Friday, September 16, 2016



This is the third post (see "Migratory Bird Treaty," "Klamath River Reclamation") that highlights children’s author Thornton Burgess’ role in early 20th century conservation

Impressive and welcome as the recent announcement was that Boston will host a climate summit with China in 2017, it is even more impressive to learn that eighty-five years ago a Boston businessman, Copley Amory, personally organized and sponsored an international forum to evaluate environmental changes.

I learned about the remarkable 1931 Matamek Conference on Biological Cycles when I was researching biographical material on naturalist and children’s author Thornton W. Burgess. In the course of writing Nature’s Ambassador, I encountered no historians or scientists who were knowledgeable about the event, but Burgess had attended the unique conference as a guest of his great friend Dr. Alfred Gross, an ornithologist at Bowdoin College. In the preceding weeks the two had been surveying birds in Labrador, and Burgess wrote about both the survey and conference in his autobiography Now I Remember. 

From Amory’s commercial operations in Labrador, he knew that periodic fluctuations occurred in populations of certain species of fish, birds and mammals, impacting people dependent on them for a livelihood. As a successful businessman, Amory was accustomed to addressing problems. Confronted with an environmental issue, he assembled the best minds with the best information in order to examine and analyze the situation.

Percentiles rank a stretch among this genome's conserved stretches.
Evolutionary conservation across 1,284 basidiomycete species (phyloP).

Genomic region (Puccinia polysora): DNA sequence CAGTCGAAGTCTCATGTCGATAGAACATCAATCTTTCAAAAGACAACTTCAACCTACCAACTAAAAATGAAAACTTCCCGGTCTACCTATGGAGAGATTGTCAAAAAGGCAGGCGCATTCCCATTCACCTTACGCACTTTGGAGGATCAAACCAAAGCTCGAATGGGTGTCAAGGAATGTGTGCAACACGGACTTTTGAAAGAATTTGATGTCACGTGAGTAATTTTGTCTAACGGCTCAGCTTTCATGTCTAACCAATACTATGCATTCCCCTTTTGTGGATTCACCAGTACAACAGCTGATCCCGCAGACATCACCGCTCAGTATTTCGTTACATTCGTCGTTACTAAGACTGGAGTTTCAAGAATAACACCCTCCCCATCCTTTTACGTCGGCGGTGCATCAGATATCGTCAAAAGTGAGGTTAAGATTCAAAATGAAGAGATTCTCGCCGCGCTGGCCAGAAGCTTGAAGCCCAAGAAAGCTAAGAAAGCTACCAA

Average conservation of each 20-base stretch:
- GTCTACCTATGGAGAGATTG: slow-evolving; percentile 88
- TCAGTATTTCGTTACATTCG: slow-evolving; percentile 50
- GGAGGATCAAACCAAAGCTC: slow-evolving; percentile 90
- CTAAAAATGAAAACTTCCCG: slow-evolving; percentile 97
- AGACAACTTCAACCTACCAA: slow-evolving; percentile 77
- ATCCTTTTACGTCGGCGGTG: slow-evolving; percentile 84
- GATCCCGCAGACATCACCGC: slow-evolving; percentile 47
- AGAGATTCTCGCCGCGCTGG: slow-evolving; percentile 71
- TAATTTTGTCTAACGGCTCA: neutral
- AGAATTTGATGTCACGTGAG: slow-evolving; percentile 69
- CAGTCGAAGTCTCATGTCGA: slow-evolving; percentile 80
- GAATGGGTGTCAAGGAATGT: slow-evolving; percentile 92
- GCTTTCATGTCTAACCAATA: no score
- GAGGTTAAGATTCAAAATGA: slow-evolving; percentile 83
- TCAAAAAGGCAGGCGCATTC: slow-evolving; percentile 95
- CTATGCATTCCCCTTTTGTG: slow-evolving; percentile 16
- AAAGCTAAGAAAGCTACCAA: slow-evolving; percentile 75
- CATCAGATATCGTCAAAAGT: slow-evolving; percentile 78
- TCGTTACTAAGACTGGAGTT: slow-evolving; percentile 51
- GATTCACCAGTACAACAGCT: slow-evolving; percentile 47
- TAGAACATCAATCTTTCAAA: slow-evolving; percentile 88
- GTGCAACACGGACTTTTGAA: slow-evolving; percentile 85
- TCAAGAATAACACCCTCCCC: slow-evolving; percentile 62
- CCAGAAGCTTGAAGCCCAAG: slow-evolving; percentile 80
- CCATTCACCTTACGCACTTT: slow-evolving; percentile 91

"[The conference] was unique in that it brought together for a full week in that remote place on the edge of Labrador scientists from Scotland, England, Germany, Canada and the United States,” wrote Burgess, “the leaders in several fields of science that might contribute directly or indirectly to the solution of the problem to be considered.”

 Among the prestigious attendees were ecologist Dr. Charles Elton, zoologist William Rowan, and ichthyologist Dr. Harry Kyle. Also present were Dr .H.E. Anthony of the American Museum of Natural History, Dr. W. Reid Blair of the New York Zoological Society, Dr. Charles H. Townsend of the New York Aquarium, and Aldo Leopold, a well-known philosopher, author and conservationist.

 The conference convened at Copley’s lodge about 300 miles northeast of Quebec near the mouth of the Matamek River. In his journal Burgess noted that his friend Alfred Gross was so confident few would show up at such a remote location that he hadn’t even begun working on his presentation on diseases of the ruffed grouse.

 However, they arrived by the boatload. Although Thornton Burgess was himself a highly respected naturalist, he felt “small, insignificant, wholly out of place and character" among the eminent scientists and scholars assembled by Amory. However, Burgess was amazed to discover nearly all of the scientists knew who he was, knew his books and daily newspaper columns, and, more importantly, appreciated his effort to use children’s literature to promote environmental education and nature study.